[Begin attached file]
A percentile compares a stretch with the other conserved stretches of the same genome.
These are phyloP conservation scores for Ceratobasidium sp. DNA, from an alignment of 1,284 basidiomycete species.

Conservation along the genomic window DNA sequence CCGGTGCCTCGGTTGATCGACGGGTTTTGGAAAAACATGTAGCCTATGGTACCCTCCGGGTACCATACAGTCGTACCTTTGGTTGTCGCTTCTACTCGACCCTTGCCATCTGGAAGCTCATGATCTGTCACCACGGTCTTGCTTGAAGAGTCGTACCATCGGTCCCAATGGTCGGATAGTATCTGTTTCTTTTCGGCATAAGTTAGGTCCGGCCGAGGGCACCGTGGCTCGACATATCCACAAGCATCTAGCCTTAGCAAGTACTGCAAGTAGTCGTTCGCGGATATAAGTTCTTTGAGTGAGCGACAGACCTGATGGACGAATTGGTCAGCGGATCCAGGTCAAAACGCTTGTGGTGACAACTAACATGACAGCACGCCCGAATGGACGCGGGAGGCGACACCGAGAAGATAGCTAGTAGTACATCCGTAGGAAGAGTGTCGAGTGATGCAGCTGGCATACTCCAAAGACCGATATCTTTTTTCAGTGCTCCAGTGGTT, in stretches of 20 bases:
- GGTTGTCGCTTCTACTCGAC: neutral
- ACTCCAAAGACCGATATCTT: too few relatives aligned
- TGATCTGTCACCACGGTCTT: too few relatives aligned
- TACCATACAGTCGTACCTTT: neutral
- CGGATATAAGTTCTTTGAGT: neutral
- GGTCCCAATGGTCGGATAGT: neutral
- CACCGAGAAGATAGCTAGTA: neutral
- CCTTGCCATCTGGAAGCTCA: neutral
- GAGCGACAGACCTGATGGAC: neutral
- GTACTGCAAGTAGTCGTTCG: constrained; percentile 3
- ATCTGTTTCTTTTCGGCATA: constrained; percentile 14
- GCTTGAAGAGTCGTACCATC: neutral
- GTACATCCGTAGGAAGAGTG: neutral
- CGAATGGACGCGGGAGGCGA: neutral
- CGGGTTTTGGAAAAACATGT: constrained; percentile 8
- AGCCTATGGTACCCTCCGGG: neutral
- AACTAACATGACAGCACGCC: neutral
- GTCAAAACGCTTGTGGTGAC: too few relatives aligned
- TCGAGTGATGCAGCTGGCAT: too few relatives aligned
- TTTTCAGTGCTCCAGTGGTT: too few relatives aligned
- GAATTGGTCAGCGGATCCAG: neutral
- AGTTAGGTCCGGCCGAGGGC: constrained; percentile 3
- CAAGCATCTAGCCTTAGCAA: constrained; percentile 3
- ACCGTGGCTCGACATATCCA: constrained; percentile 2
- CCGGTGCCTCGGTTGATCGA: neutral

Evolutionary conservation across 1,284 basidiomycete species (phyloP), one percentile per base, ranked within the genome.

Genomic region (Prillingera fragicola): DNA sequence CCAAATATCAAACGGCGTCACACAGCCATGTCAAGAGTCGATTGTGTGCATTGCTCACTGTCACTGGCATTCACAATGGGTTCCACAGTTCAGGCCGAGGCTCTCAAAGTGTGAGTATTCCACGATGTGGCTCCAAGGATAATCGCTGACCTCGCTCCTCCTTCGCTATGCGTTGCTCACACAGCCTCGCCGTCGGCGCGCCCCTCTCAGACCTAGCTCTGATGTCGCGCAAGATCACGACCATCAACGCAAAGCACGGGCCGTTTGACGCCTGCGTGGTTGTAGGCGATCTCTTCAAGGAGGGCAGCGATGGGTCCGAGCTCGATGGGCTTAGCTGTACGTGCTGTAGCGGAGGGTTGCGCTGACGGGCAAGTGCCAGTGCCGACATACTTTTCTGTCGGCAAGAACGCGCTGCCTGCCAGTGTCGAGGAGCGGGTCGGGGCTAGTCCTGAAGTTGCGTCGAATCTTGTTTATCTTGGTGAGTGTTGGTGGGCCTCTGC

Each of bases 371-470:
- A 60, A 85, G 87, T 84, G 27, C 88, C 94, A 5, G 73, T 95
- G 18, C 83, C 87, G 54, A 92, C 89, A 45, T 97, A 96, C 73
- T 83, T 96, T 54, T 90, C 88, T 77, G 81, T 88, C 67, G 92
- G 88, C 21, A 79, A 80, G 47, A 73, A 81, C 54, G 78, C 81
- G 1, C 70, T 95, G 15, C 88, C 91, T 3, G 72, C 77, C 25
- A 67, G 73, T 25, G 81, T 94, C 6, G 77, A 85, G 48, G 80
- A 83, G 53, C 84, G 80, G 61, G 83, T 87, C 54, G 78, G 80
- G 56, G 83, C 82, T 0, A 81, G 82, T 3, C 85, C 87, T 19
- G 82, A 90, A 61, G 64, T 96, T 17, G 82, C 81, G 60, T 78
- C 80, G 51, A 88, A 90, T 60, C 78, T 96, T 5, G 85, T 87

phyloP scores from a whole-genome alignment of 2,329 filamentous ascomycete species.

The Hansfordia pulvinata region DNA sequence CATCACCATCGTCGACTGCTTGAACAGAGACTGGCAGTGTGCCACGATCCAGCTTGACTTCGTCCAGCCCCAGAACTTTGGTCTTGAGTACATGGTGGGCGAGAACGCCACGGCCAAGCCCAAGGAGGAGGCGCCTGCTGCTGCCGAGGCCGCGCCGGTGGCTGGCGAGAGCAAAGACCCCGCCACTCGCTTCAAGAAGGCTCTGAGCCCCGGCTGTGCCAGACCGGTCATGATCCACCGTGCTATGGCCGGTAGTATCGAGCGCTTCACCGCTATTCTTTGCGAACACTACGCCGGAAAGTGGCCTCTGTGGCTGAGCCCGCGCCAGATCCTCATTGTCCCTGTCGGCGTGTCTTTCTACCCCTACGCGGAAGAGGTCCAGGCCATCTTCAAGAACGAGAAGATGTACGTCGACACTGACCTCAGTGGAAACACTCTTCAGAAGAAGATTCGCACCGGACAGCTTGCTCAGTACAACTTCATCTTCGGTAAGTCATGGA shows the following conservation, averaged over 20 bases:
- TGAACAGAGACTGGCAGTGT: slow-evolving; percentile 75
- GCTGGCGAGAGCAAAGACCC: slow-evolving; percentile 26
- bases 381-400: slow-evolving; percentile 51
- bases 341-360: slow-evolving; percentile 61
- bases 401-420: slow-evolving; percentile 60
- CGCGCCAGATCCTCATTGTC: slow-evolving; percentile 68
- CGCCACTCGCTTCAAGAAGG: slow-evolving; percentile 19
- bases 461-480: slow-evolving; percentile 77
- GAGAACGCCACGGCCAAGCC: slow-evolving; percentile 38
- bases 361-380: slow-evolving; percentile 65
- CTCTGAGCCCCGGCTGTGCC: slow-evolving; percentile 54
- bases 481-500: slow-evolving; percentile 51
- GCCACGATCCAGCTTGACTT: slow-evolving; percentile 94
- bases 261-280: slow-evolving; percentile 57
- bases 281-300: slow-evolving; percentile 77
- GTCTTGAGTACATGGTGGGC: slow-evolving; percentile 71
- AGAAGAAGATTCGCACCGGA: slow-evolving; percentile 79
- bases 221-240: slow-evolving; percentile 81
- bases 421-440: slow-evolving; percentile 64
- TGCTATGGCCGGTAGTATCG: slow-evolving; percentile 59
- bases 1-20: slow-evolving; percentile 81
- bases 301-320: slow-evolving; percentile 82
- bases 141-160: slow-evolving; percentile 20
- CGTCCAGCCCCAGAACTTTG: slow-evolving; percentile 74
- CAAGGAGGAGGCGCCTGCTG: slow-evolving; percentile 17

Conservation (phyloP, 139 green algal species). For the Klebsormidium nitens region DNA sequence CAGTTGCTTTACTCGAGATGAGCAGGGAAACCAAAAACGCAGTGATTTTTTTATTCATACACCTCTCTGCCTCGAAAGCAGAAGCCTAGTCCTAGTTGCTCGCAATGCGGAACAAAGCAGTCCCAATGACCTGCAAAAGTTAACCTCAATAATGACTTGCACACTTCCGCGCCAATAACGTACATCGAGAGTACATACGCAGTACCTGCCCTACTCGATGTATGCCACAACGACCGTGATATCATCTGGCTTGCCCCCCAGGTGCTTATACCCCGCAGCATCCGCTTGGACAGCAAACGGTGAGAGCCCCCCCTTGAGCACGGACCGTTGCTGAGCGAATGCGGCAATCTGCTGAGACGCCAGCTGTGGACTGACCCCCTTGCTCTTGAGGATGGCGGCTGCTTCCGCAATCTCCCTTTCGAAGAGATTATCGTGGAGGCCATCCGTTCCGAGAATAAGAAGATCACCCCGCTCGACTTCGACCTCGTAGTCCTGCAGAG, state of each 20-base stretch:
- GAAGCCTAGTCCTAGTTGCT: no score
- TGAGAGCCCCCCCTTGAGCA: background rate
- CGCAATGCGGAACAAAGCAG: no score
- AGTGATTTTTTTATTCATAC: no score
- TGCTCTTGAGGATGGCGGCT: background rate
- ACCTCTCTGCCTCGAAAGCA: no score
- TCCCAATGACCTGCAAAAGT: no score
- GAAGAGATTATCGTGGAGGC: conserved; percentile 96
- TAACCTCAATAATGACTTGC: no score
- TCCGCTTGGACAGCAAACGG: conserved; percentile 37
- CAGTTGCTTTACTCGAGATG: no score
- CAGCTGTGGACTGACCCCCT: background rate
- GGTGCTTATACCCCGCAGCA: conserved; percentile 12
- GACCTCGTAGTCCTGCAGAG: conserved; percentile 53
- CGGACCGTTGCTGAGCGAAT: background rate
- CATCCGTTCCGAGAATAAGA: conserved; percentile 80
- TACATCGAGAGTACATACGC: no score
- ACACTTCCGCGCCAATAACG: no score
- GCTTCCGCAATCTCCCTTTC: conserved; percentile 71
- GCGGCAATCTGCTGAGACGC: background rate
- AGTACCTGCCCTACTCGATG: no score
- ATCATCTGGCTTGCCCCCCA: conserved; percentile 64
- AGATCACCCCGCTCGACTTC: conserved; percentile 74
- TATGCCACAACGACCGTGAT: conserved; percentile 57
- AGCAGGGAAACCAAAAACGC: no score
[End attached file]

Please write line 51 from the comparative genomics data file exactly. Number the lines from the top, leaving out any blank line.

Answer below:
- bases 461-480: slow-evolving; percentile 77